- The World Health Organization (WHO) says that oral rehydration salts can safely and effectively treat more than 90% of cases of mild diarrhea.
- Zinc supplements may also reduce the severity and duration of this disease in children.
- Over-the-counter anti-diarrhea medications are also available. These include loperamide (Imodium) and bismuth subsalicylate (Pepto-Bismol).
- Imodium is an antiemetic medicine that reduces the passage of stool. It is available to buy without a prescription or online.
- Pepto-Bismol reduces this disease in adults and children. It can also prevent traveller’s diarrhea. People can buy this product online or without a prescription.
- There is some concern that anti-diarrheal medications could prolong bacterial infection by reducing the removal of pathogens through the stool.
Antibiotics can only treat this disease which is caused by bacterial infections. If the cause is a specific drug, switching to another drug may help. Always talk to a doctor before switching medications.
The following diet tips may help treat this disease:
- Sipping clear liquids, such as electrolyte drinks, water, or fruit juice, without adding sugar
- After each loose stool, replace the lost fluids with at least one cup of liquid
- Do most of the drinking between meals, not during them
- Eat foods and fluids that are high in potassium, such as diluted fruit juices, peeled potatoes, and bananas.
- Eat high-sodium foods and liquids, such as broths, soups, sports drinks, and crackers
- Eat foods rich in soluble fibre, such as bananas, oatmeal, and rice, as this helps thicken stools.
- Limiting foods that may make this disease worse, such as fatty and fried foods, high-sugar dairy products, and sugary foods
Include foods and drinks that may make this disease worse:
- Sugar-Free Gum, Mint, Sweet Cherry, And Peaches
- Drinks and medicines containing caffeine
- Fructose is found in large quantities from fruit juices, grapes, honey, dates, nuts, figs, soft drinks, and prunes.
- Lactose in dairy products
- Olean fat substitute
- Anything that contains artificial sweeteners
- There is conflicting evidence for the role of probiotics in this disease. They may help prevent traveller’s diarrhea, and in children, there is evidence to suggest that it may reduce the illness by one day.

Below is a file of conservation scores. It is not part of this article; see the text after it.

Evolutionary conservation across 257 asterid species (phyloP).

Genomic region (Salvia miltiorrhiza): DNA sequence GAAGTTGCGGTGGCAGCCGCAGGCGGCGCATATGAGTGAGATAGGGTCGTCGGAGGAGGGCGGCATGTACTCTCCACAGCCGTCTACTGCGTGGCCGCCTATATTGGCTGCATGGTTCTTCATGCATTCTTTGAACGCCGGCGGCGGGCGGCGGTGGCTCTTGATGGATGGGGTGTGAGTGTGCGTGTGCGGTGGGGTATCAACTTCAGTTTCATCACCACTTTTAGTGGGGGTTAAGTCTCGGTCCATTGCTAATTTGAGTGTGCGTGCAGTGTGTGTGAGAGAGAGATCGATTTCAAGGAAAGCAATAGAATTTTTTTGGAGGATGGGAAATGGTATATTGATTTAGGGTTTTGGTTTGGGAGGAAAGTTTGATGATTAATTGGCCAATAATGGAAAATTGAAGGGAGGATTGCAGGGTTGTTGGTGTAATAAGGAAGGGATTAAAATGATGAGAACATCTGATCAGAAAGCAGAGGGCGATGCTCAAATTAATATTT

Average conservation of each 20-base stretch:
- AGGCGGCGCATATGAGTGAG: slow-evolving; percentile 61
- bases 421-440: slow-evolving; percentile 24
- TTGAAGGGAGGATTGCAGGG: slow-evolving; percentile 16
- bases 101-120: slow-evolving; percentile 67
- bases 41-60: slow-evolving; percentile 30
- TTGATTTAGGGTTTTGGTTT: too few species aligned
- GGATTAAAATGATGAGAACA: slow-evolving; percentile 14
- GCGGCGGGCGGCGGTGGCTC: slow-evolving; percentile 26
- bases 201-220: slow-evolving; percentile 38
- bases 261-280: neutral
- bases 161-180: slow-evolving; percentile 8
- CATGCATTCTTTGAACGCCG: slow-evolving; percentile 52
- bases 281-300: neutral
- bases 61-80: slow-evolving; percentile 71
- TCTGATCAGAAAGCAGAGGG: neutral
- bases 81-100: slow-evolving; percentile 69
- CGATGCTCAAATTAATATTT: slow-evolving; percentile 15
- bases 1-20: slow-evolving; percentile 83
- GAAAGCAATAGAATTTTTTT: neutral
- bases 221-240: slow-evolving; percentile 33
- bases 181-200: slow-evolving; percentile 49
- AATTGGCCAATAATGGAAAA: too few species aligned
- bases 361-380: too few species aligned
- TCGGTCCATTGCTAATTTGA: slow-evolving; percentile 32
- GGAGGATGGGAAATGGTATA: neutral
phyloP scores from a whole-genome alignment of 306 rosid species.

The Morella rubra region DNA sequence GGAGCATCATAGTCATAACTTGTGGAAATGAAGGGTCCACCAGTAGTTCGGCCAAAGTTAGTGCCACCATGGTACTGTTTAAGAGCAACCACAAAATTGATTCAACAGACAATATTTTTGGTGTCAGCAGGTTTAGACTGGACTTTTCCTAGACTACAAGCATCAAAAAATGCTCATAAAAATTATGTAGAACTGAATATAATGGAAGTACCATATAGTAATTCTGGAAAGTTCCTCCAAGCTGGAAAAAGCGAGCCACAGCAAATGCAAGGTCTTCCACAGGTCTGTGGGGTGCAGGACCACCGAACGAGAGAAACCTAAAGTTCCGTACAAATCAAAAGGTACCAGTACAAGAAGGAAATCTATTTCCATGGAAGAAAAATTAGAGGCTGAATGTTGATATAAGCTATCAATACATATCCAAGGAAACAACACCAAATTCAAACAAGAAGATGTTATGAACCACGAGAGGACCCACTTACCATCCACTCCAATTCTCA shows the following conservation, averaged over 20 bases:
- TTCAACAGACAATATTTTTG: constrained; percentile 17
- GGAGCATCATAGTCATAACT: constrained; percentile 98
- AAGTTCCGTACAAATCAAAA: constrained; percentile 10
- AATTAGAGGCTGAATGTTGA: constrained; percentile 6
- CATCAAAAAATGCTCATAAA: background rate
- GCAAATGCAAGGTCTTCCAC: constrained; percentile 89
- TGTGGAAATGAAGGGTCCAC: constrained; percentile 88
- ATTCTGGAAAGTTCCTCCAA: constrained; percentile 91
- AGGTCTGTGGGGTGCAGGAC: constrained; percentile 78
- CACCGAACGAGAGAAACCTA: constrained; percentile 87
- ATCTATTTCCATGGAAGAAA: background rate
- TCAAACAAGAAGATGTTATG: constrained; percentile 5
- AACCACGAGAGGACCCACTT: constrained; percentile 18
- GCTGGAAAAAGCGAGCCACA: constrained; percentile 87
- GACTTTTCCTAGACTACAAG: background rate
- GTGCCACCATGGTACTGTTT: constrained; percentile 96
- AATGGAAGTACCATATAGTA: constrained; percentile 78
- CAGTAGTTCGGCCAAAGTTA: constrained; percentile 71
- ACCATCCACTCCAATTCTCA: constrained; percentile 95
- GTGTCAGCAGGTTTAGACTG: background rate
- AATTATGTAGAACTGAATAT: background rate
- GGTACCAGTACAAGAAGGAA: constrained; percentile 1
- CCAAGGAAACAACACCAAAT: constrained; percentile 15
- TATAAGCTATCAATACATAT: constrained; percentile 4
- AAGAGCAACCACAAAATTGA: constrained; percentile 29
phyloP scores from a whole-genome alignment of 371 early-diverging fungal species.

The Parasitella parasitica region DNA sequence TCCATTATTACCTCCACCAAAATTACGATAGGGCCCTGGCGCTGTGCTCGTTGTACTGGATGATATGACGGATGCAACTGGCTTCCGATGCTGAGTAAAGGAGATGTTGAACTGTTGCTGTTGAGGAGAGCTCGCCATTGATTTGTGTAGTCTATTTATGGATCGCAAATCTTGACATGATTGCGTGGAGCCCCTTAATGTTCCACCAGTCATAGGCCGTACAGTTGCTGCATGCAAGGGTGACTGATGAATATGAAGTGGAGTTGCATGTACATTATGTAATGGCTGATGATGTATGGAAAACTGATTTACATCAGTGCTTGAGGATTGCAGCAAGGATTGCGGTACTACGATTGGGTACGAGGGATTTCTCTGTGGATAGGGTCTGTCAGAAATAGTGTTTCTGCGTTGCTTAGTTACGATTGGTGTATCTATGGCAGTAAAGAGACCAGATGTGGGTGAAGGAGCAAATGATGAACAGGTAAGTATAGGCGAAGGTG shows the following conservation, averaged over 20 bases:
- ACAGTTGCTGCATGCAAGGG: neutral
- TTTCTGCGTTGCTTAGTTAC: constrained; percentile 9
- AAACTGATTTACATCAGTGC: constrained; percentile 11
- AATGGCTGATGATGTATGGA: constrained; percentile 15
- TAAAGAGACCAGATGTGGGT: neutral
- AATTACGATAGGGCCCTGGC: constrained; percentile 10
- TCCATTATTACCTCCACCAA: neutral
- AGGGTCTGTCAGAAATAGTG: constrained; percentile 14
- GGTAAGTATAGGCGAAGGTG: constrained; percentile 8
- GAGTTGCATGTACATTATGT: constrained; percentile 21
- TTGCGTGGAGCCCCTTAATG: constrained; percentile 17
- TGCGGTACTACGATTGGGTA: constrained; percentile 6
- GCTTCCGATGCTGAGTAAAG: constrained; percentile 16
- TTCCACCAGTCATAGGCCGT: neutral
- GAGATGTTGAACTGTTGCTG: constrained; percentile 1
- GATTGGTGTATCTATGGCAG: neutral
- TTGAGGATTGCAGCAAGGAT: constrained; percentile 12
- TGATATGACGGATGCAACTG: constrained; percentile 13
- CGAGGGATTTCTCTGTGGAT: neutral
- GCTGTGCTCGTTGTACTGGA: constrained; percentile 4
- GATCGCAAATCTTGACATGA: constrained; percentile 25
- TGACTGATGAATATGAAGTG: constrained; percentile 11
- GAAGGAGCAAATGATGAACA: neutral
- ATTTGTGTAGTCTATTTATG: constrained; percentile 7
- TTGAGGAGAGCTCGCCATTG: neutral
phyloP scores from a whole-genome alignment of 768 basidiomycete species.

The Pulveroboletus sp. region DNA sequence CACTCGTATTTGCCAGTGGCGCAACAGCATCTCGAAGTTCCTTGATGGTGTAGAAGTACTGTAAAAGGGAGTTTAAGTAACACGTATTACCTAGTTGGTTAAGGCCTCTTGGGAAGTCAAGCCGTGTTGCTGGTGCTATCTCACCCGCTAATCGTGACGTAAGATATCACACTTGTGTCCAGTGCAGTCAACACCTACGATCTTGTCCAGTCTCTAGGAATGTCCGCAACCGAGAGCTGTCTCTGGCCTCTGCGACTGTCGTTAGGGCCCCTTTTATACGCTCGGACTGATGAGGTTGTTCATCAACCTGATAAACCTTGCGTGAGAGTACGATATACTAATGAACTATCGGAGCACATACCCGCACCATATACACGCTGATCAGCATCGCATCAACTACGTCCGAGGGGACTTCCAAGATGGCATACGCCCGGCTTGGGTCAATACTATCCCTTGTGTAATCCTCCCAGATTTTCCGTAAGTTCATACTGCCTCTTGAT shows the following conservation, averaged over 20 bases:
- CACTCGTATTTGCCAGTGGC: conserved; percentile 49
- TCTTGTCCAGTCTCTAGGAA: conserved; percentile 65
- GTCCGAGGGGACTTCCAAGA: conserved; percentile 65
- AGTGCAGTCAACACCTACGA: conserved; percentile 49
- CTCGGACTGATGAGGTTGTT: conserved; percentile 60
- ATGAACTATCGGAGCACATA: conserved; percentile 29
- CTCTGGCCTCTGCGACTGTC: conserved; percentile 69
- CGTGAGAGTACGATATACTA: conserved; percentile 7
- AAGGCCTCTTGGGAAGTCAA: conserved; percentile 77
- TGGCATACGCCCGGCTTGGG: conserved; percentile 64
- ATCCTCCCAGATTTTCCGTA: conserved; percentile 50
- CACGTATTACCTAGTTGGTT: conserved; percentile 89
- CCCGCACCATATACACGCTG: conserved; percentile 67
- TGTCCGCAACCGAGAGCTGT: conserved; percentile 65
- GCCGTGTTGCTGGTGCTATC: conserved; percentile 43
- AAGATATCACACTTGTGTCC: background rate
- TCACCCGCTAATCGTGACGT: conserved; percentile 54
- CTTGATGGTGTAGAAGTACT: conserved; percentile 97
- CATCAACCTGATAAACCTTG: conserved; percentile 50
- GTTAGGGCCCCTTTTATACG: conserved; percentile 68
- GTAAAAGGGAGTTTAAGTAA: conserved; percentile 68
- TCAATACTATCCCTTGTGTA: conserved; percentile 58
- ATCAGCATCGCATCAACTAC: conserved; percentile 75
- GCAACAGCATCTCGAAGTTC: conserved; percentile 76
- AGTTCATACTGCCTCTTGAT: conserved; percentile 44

- People should seek advice from a doctor, as there are many strains. Researchers have studied most probiotics based on Lactobacillus rhamnosus and Saccharomyces boulardii for antibiotic-related diarrhea.
- The research in The Lancet found no evidence to suggest that the multi-strain bacterial preparation was effective in preventing Clostridium difficile or antibiotic-associated diarrhea. They call for a better understanding of the development of antibiotic-related diarrhea.
- Probiotics come in containers, tablets, powders, and fluids, and they are accessible on the web.
Risk factors of diarrhea
Exposure to infectious agents is the main risk factor for acute diarrhea. Bacteria and viruses are often transmitted through oral stools, so hand washing and hygiene are important to prevent infection. Soap and water are better because hand sanitisers that contain alcohol may not kill viruses. Medicines such as antibiotics and medicines containing magnesium products are also common causes. Recent dietary changes can also lead to severe diarrhea.
This includes consuming coffee, tea, colas, nutritional foods, and gum or mint foods that contain poorly absorbed sugars. Acute bloody diarrhea indicates a bacterial cause such as Campylobacter, Salmonella, Shigella, or Shiga-e-coli toxin. Traveller’s diarrhea is common in those who travel to developing countries and results from exposure to the more common bacterial pathogens of enteric Escherichia coli. The best prevention is to avoid eating and drinking contaminated or raw food and drinks.
Although some types of this disease, such as those caused by other medical conditions, are inevitable, contagious diarrhea can be prevented.
The most important way to avoid this disease is to avoid contact with the infectious agents that can cause it. This implies great handwashing and cleanliness are significant.
Also, if you are travelling to developing countries, you should take the following precautions:
- Drink only bottled water, even when brushing your teeth.
- Avoid eating food from street vendors.
- Avoid tap water.
- Eat only those fruits or vegetables that are cooked or peeled.
- Make sure all the foods you eat are well cooked and served hot and steamed.
- Do not eat raw or undercooked meat or seafood.
- Get hepatitis A and typhoid vaccines before travelling, if this is specific to that area.